After a brisk walk I turn into 10th street, and the moment I spot the apartment building, the sprinklers in the garden come alive: first with an intermittent stutter, and then with a full-throated singsong; which makes me take a step back, and notice a rainbow hovering, trembling there, in the spray of water.
It brings back a moment, an unforgettable moment of that morning, ten years ago, when my mother walked out slowly—with her head held high—as if she was blind to the splash.
Now I wonder if mom knew where she was going. What was her goal, her direction? Where, in God’s name, was her there?
I remember how her wet dress clung to her body, and how she receded into the distance with her packed suitcase, which seemed to become soggy after a few steps, never once stopping to wipe it, or to turn her head back.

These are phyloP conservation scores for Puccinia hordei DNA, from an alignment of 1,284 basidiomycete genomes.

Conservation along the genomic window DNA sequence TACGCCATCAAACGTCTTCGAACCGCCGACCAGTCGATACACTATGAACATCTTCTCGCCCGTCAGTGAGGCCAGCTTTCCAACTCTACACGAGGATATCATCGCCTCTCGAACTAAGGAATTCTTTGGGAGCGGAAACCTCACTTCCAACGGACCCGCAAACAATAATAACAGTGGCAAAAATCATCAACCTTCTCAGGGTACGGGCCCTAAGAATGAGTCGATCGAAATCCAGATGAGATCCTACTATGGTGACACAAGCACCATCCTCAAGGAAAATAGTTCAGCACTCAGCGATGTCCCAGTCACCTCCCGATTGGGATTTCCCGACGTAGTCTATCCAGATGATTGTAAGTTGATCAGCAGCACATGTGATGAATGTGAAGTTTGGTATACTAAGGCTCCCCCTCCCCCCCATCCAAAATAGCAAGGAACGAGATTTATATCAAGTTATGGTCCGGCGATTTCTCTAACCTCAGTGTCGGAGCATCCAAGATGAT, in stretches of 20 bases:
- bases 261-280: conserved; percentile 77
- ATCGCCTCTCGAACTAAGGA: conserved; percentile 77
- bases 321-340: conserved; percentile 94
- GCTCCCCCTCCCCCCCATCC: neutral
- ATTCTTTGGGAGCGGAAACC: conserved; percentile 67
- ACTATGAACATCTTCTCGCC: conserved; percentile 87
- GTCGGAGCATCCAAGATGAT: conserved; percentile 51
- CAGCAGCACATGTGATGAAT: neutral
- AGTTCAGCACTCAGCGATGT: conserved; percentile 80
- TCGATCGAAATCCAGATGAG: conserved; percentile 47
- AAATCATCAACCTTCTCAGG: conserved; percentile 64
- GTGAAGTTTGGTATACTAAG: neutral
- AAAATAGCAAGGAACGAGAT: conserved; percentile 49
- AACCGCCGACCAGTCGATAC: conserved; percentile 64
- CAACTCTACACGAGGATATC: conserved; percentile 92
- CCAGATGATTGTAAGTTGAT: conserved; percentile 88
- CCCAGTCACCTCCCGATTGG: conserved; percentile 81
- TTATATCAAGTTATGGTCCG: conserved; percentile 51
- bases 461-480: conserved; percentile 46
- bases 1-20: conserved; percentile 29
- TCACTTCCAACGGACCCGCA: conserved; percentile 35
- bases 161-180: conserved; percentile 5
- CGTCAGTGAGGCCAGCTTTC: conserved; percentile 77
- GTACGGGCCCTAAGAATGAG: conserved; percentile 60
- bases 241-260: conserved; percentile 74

Her tears are still here, in the rainbow. I wait for the nozzle to go through its circular motion, and then slip past it, sensing the last of the mist, right here on my skin. At that moment I imagine myself crossing right through her ghost. Perhaps there is a touch, a light touch between us.
I feel a breath of air as she fades away and I come in.
Few authors would be able to pull off the manner in which the apparent polar opposites of Ben and Anita begin to bond... but Poznansky has the visual and verbal and architectural skills to create this maze and guide us through it.
~Grady Harp, HALL OF FAME reviewer